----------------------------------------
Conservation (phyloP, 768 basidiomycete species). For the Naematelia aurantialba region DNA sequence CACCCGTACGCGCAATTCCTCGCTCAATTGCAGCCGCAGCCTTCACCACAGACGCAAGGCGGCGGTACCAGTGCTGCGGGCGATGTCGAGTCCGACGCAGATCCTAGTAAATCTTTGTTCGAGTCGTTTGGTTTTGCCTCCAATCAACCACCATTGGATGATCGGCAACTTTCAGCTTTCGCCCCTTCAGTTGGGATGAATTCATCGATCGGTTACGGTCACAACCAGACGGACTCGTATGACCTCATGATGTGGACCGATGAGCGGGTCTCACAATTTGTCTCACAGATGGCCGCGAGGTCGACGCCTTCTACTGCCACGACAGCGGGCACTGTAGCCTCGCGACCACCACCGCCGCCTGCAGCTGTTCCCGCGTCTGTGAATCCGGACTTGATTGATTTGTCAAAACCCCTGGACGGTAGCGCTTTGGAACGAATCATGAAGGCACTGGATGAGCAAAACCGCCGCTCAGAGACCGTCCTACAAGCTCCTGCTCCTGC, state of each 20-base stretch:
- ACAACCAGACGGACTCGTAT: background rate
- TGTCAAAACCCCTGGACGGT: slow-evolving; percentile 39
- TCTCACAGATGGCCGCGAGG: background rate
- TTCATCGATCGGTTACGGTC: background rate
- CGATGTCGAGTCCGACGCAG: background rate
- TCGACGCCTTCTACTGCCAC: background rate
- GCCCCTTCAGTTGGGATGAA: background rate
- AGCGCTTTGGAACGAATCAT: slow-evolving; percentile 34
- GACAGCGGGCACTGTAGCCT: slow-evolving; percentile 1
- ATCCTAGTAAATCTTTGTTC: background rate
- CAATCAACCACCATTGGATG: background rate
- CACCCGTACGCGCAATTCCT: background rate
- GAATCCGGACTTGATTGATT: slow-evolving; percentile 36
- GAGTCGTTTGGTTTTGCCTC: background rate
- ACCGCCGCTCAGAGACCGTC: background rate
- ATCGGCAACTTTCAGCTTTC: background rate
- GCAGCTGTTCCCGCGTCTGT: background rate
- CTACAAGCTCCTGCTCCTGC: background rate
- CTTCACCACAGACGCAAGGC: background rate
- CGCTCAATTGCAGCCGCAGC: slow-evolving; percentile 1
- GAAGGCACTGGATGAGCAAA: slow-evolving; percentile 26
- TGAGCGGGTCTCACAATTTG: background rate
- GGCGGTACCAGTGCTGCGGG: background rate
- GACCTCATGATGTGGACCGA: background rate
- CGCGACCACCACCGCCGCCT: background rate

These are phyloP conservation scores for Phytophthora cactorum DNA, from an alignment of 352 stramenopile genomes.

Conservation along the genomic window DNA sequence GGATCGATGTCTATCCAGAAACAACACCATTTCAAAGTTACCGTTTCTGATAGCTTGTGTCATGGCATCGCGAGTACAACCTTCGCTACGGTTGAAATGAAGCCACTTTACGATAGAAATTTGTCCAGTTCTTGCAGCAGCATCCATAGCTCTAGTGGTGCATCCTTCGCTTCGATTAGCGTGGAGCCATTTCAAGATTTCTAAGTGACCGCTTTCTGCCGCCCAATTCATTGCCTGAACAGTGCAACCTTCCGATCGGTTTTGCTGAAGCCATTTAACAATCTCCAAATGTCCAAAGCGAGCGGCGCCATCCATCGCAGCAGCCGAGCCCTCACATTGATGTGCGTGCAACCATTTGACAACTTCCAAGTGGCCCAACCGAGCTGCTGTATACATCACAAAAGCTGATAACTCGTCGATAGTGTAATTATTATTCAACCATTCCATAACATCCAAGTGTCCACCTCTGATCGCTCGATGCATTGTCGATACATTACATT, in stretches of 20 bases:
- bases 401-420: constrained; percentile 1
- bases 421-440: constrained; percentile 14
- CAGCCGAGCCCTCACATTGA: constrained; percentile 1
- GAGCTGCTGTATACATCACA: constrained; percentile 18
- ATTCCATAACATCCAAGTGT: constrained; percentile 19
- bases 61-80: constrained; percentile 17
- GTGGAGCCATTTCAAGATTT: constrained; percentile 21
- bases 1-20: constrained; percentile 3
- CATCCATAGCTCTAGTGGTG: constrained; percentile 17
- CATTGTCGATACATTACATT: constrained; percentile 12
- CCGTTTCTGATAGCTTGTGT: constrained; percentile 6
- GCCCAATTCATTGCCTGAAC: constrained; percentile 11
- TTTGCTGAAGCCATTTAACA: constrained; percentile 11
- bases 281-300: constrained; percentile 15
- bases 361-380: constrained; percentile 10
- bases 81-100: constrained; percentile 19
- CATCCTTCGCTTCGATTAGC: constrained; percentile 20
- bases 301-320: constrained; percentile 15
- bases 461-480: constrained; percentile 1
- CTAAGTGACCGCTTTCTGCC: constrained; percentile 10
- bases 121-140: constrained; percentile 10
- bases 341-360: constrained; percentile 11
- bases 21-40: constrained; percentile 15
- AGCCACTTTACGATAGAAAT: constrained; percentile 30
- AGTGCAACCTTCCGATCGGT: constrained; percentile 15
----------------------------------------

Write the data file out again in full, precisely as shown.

Conservation (phyloP, 768 basidiomycete species). For the Naematelia aurantialba region DNA sequence CACCCGTACGCGCAATTCCTCGCTCAATTGCAGCCGCAGCCTTCACCACAGACGCAAGGCGGCGGTACCAGTGCTGCGGGCGATGTCGAGTCCGACGCAGATCCTAGTAAATCTTTGTTCGAGTCGTTTGGTTTTGCCTCCAATCAACCACCATTGGATGATCGGCAACTTTCAGCTTTCGCCCCTTCAGTTGGGATGAATTCATCGATCGGTTACGGTCACAACCAGACGGACTCGTATGACCTCATGATGTGGACCGATGAGCGGGTCTCACAATTTGTCTCACAGATGGCCGCGAGGTCGACGCCTTCTACTGCCACGACAGCGGGCACTGTAGCCTCGCGACCACCACCGCCGCCTGCAGCTGTTCCCGCGTCTGTGAATCCGGACTTGATTGATTTGTCAAAACCCCTGGACGGTAGCGCTTTGGAACGAATCATGAAGGCACTGGATGAGCAAAACCGCCGCTCAGAGACCGTCCTACAAGCTCCTGCTCCTGC, state of each 20-base stretch:
- ACAACCAGACGGACTCGTAT: background rate
- TGTCAAAACCCCTGGACGGT: slow-evolving; percentile 39
- TCTCACAGATGGCCGCGAGG: background rate
- TTCATCGATCGGTTACGGTC: background rate
- CGATGTCGAGTCCGACGCAG: background rate
- TCGACGCCTTCTACTGCCAC: background rate
- GCCCCTTCAGTTGGGATGAA: background rate
- AGCGCTTTGGAACGAATCAT: slow-evolving; percentile 34
- GACAGCGGGCACTGTAGCCT: slow-evolving; percentile 1
- ATCCTAGTAAATCTTTGTTC: background rate
- CAATCAACCACCATTGGATG: background rate
- CACCCGTACGCGCAATTCCT: background rate
- GAATCCGGACTTGATTGATT: slow-evolving; percentile 36
- GAGTCGTTTGGTTTTGCCTC: background rate
- ACCGCCGCTCAGAGACCGTC: background rate
- ATCGGCAACTTTCAGCTTTC: background rate
- GCAGCTGTTCCCGCGTCTGT: background rate
- CTACAAGCTCCTGCTCCTGC: background rate
- CTTCACCACAGACGCAAGGC: background rate
- CGCTCAATTGCAGCCGCAGC: slow-evolving; percentile 1
- GAAGGCACTGGATGAGCAAA: slow-evolving; percentile 26
- TGAGCGGGTCTCACAATTTG: background rate
- GGCGGTACCAGTGCTGCGGG: background rate
- GACCTCATGATGTGGACCGA: background rate
- CGCGACCACCACCGCCGCCT: background rate

These are phyloP conservation scores for Phytophthora cactorum DNA, from an alignment of 352 stramenopile genomes.

Conservation along the genomic window DNA sequence GGATCGATGTCTATCCAGAAACAACACCATTTCAAAGTTACCGTTTCTGATAGCTTGTGTCATGGCATCGCGAGTACAACCTTCGCTACGGTTGAAATGAAGCCACTTTACGATAGAAATTTGTCCAGTTCTTGCAGCAGCATCCATAGCTCTAGTGGTGCATCCTTCGCTTCGATTAGCGTGGAGCCATTTCAAGATTTCTAAGTGACCGCTTTCTGCCGCCCAATTCATTGCCTGAACAGTGCAACCTTCCGATCGGTTTTGCTGAAGCCATTTAACAATCTCCAAATGTCCAAAGCGAGCGGCGCCATCCATCGCAGCAGCCGAGCCCTCACATTGATGTGCGTGCAACCATTTGACAACTTCCAAGTGGCCCAACCGAGCTGCTGTATACATCACAAAAGCTGATAACTCGTCGATAGTGTAATTATTATTCAACCATTCCATAACATCCAAGTGTCCACCTCTGATCGCTCGATGCATTGTCGATACATTACATT, in stretches of 20 bases:
- bases 401-420: constrained; percentile 1
- bases 421-440: constrained; percentile 14
- CAGCCGAGCCCTCACATTGA: constrained; percentile 1
- GAGCTGCTGTATACATCACA: constrained; percentile 18
- ATTCCATAACATCCAAGTGT: constrained; percentile 19
- bases 61-80: constrained; percentile 17
- GTGGAGCCATTTCAAGATTT: constrained; percentile 21
- bases 1-20: constrained; percentile 3
- CATCCATAGCTCTAGTGGTG: constrained; percentile 17
- CATTGTCGATACATTACATT: constrained; percentile 12
- CCGTTTCTGATAGCTTGTGT: constrained; percentile 6
- GCCCAATTCATTGCCTGAAC: constrained; percentile 11
- TTTGCTGAAGCCATTTAACA: constrained; percentile 11
- bases 281-300: constrained; percentile 15
- bases 361-380: constrained; percentile 10
- bases 81-100: constrained; percentile 19
- CATCCTTCGCTTCGATTAGC: constrained; percentile 20
- bases 301-320: constrained; percentile 15
- bases 461-480: constrained; percentile 1
- CTAAGTGACCGCTTTCTGCC: constrained; percentile 10
- bases 121-140: constrained; percentile 10
- bases 341-360: constrained; percentile 11
- bases 21-40: constrained; percentile 15
- AGCCACTTTACGATAGAAAT: constrained; percentile 30
- AGTGCAACCTTCCGATCGGT: constrained; percentile 15